I made a new joint

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On 5/19/2009 5:46 AM RicodJour spake thus:

What do you mean? It should fit tight as a drum.
It is a bit of a puzzle, so maybe you just need to visualize how it comes together. (Took me a while, and I'm the one who dreamt it up.)
There is some waste, sure, since the legs are narrower than the center of the joint, but that happens many places in woodworking. We love to waste wood!
--
Found--the gene that causes belief in genetic determinism

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I did visualize it, and I visualized a problem. You have tight joints, all square corners and edges, the first two pieces slide together, what happens with the third? It has to be twisted into place, and if you have exact cuts and square edges, where's the leeway to assemble it? You could undercut the joints so only the top edge is tight, but that presents other problems.

The waste is not an issue in my mind if the joint goes together. If the joint doesn't go together and fit tightly, well, then you get 100% waste!
R
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I don't see the problem here, as long as the portions of the "hub" that do not have a "spoke" adjoining it are at least 60 degrees (i.e., at least as big as the spokes). If the spokes are wider than that, the last piece won't slide in.
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On Tue, 19 May 2009 11:21:03 -0700 (PDT), RicodJour

I believe the 3rd piece would have clearance to slide into place along the axis of the member. I believe I see the problem you're referencing, and it would surely prevent assembling a similar 4-member joint. But 3 pieces with an angular separation of 120 should slide together quite well.
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Depends on the relative size of the circle. The drawing is not real clear for visualizing that, but make the bulges very slight, so the circle is barely bigger than the hexagon where the (extended) legs intersect, and it won't work. Make the circle very large relative to the legs and it obviously works.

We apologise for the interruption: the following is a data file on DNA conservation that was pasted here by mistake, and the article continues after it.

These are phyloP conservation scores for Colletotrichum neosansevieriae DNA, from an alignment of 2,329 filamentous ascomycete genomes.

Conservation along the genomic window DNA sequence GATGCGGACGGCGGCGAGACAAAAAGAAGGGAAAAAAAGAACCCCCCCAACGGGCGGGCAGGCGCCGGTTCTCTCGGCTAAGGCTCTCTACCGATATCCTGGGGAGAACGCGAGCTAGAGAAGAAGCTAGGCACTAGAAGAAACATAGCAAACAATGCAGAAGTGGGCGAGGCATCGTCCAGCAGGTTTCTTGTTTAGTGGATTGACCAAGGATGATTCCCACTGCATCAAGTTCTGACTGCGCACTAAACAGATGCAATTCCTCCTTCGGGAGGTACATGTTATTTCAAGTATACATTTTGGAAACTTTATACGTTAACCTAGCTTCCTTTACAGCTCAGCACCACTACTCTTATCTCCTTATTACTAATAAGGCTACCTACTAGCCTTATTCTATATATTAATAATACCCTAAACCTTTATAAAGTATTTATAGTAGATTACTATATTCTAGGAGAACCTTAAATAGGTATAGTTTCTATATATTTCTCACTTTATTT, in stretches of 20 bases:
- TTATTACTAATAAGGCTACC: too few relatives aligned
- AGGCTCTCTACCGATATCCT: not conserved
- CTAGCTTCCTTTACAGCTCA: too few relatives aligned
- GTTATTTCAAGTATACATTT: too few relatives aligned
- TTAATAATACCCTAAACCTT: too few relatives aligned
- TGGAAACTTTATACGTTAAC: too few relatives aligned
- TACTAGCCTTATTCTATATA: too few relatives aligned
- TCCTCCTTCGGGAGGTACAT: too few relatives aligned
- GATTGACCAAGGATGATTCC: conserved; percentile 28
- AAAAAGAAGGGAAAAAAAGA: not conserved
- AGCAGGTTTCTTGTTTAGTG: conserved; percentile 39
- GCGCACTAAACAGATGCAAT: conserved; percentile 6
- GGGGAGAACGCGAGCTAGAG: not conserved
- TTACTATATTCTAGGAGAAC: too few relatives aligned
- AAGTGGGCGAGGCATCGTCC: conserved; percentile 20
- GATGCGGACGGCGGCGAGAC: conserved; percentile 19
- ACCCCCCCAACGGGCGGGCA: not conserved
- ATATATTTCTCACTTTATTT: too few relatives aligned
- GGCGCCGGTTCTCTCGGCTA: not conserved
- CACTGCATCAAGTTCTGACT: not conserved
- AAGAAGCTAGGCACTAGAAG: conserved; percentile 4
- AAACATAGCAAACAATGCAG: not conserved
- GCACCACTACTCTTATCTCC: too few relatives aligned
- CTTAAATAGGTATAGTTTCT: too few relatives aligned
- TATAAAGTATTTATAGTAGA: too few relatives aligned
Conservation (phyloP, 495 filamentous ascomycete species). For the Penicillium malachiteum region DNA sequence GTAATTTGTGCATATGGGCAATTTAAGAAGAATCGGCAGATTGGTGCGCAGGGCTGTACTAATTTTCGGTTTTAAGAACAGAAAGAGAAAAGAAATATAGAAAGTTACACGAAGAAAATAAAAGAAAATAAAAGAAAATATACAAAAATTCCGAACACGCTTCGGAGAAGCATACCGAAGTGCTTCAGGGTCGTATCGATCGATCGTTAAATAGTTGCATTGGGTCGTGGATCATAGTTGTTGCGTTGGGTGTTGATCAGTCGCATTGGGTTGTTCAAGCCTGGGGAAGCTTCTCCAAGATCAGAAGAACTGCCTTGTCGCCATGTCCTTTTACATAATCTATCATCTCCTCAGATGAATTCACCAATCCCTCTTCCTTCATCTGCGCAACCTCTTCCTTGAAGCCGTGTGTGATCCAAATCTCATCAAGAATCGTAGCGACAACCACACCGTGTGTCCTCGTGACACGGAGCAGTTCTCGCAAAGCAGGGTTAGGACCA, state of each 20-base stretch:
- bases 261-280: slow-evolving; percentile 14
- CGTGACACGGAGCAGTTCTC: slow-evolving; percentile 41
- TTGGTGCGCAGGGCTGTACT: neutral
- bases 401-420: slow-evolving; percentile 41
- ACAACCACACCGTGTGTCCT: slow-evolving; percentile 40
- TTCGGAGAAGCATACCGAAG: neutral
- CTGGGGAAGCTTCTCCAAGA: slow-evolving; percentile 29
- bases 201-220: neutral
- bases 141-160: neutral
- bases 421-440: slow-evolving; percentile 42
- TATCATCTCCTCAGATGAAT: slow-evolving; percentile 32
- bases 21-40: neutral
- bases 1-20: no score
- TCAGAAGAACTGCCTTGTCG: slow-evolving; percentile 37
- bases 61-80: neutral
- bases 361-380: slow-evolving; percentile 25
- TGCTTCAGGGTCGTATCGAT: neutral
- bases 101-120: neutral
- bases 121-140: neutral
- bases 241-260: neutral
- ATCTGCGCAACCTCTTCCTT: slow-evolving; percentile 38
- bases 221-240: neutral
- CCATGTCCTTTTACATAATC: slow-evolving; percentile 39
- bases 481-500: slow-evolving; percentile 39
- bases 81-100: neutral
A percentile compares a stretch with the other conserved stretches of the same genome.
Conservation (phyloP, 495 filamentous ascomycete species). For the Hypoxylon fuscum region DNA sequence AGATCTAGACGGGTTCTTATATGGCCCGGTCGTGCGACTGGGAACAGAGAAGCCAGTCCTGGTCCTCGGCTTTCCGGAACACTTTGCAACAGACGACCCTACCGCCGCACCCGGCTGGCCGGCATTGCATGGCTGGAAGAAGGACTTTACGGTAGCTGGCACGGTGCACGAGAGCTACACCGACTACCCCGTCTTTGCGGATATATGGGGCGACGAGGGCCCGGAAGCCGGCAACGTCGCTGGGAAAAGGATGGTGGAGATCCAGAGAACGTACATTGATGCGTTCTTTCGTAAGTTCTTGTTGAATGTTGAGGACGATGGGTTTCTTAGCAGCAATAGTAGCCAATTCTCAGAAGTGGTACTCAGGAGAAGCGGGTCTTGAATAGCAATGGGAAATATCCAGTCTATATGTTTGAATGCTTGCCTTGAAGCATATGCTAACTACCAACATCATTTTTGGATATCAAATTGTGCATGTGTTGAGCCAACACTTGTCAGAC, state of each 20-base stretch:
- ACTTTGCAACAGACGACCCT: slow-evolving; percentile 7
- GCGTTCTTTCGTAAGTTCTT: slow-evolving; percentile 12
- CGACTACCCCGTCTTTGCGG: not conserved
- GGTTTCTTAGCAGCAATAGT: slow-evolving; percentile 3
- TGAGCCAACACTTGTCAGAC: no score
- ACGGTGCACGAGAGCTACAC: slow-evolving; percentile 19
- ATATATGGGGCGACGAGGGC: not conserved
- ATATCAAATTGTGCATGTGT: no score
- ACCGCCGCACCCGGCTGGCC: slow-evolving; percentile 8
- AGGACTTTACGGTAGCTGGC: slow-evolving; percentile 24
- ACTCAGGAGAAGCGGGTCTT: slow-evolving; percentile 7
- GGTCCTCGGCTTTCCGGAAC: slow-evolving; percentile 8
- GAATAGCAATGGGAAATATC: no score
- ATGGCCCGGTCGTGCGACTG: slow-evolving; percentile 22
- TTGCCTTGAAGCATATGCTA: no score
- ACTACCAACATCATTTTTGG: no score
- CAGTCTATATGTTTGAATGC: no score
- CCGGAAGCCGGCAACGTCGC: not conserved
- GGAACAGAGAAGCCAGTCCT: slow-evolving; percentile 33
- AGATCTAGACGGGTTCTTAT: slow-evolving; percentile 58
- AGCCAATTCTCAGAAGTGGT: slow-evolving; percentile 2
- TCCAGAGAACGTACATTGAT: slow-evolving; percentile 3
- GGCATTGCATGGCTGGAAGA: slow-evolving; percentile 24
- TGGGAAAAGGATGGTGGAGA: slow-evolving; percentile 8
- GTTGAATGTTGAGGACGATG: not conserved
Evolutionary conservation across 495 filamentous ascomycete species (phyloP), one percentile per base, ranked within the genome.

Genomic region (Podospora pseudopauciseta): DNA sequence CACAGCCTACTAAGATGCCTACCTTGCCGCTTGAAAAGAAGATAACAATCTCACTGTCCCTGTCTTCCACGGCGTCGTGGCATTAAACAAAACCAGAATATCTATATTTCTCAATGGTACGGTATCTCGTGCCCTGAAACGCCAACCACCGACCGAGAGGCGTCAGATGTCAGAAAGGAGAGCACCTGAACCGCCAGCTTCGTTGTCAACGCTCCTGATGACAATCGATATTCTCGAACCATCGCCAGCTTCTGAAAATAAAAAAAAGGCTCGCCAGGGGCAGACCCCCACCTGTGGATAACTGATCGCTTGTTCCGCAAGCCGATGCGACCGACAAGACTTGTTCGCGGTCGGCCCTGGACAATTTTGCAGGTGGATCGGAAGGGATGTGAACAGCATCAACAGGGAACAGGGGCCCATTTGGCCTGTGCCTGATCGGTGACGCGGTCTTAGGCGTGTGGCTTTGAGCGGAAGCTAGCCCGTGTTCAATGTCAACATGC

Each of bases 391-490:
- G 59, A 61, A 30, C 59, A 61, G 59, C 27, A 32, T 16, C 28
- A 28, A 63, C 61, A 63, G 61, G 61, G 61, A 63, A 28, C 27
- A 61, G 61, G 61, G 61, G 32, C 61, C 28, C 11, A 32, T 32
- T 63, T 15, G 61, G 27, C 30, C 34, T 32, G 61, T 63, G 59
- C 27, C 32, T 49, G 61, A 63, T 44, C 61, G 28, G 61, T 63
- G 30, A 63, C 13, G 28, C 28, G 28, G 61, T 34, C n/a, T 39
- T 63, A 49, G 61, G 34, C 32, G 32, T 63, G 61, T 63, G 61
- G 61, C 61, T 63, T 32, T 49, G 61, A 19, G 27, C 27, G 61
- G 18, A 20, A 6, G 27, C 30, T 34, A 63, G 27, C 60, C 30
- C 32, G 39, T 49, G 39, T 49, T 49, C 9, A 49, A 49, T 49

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You are absolutely correct! As long as the radius of the central circle is greater than the width of the leg (diameter = 2 x leg width) it will assemble OK. But as soon as the radius is less than the leg width, it will begin to see interferences trying to slide that last member into position.
Numerical example: For a leg width of 1", a central circle greater than 2" diameter will allow assembly. A central circle smaller than 2" diameter, i.e. 1.5 inch diameter, will cause interference trying to insert the third leg.
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On 5/19/2009 11:07 AM David Nebenzahl spake thus:

Dang. Now I'm gonna have to actually make this sucker to see if it can be assembled without resorting to hammers and such.
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I think that is structurally the same as your first joint, The shapes of the lapped pieces are different, but otherwise it is the same joint.
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On 5/18/2009 2:06 AM Morris Dovey spake thus:

My bad; I probably should have been clearer.
The joint is shown correctly, and the finished joint as well. But what I left out is that the joint will have voids on the sides. (This is what I meant by the "puzzle" part of this joint; I still haven't figured out how to lay it out to minimize the waste, or to maximize the width.)
The original joint doesn't have this flaw, but then it's a lot harder to make. (Unless, of course, you set up your CNC machine to cut it. But even then you'll have to finish the sharp corners by hand.)
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David Nebenzahl wrote:

Clarity is good - or so I was telling myself at 4am :)

Actually, you did a such a great job with the original that I'm not very concerned with the second (but put me on your mailing list for when you make the second work without voids!).
I /will/ eventually CNC cut the original - and won't need to finish the sharp corners by hand. The top three photos at
http://www.iedu.com/DeSoto/Projects/Bevel /
illustrate CNC routing done with a 1/32" (0.79375 mm) bit, which would leave a 1/64" radius at (only) the three inner points. If you didn't already know what to look for, they'd look sharp. I've seen 1/64" bits advertised, but why bother? :)
By the way, the photo at the bottom of that page shows a 1/4" tenon cut on the end of a 1/4" thick board - with a shoulder all the way around. :)
And to return the favor you've done me, I have a lap/scarf joint you might find interesting. It demonstrates a bit of what becomes possible with CNC cutting.
http://www.iedu.com/DeSoto/Projects/LLJ /
Finally (to get even with you for not telling me about those voids!), at
http://www.iedu.com/DeSoto/Projects/JBot /
there're photos of a DIY CNC router with a 1/4800" step size intended just for joinery operations - and I think you might have a lot of fun with something like. Best off all, it took less than a half-sheet of 3/4" Baltic birch...
--
Morris Dovey
DeSoto Solar
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